Second, Latinos must be serious about improving our education. We can no longer accept a 35 percent high school dropout rate. And we can no longer accept disproportionately low rates of higher education.
We need to instill in our children the belief that learning paves the path to lasting success. As an immigrant who came to this country at the age of 10, I remember my mother saying, "An education is the only thing that will get you the life you want."
Latinos own 2.3 million small businesses in the United States, according to the Small Business Administration. From the bodegas in barrios throughout the Northeast to construction and landscaping businesses on the West Coast, we have adapted the American ethos of entrepreneurship and made it our own. But now we must invest in technology and retrain employees so we can provide better services to increasingly wired clients.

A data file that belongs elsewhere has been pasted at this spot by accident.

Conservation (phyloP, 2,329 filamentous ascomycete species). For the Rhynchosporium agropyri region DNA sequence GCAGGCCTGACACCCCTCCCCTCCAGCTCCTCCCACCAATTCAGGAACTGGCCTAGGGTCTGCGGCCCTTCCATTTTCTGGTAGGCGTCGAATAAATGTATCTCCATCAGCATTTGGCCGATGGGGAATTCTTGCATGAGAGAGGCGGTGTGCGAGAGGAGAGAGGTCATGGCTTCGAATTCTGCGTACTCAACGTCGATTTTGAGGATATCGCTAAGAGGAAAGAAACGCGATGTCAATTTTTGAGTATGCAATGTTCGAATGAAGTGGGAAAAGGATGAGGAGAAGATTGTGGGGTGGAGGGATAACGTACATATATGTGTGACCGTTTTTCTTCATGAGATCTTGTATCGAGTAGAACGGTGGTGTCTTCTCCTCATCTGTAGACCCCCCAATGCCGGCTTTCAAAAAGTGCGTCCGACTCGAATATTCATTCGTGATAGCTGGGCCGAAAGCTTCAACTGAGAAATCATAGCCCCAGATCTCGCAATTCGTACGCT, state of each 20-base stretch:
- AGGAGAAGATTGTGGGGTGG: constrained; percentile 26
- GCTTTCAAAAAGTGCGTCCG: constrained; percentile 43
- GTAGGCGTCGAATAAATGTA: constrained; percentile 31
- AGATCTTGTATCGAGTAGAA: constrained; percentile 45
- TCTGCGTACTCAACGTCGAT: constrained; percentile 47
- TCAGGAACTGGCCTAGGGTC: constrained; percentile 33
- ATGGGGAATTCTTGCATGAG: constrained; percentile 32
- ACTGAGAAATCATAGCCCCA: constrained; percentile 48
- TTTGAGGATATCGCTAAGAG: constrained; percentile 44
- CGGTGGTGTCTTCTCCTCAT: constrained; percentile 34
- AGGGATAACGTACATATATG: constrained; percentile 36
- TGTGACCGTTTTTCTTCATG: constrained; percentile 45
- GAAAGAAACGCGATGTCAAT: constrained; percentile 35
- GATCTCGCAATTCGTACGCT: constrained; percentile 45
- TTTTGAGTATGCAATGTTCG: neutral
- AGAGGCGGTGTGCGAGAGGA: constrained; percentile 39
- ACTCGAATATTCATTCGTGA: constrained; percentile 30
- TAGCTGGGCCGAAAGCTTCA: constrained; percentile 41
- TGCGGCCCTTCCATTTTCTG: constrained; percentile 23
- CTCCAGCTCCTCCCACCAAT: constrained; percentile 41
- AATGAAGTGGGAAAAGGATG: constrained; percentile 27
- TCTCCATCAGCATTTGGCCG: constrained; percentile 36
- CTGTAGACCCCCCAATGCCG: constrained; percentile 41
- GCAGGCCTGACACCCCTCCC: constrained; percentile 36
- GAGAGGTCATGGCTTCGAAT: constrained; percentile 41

Last, to truly be part of an engaged citizenry, we must hold ourselves accountable by becoming naturalized citizens if we were not born here, by registering to vote if we have not done so, and by making sure we meet and engage political candidates when they have town hall meetings or stand at busy intersections in our neighborhoods.
But we must assert our independent spirit, especially at the local level. We cannot be a candidate's rubber stamp simply because he or she has a familiar-sounding last name. Doing so often guarantees the worst possible results, because it teaches politicians to pander to us during election cycles instead of holding them accountable during their terms.
In short, Latinos have to take the values that define us and apply them on a larger scale — starting with our families and branching out to the rest of the country — so we can have the type of meaningful influence that can propel our country toward a more inclusive and equitable future.
Juleyka Lantigua-Williams writes for the Progressive Media Project.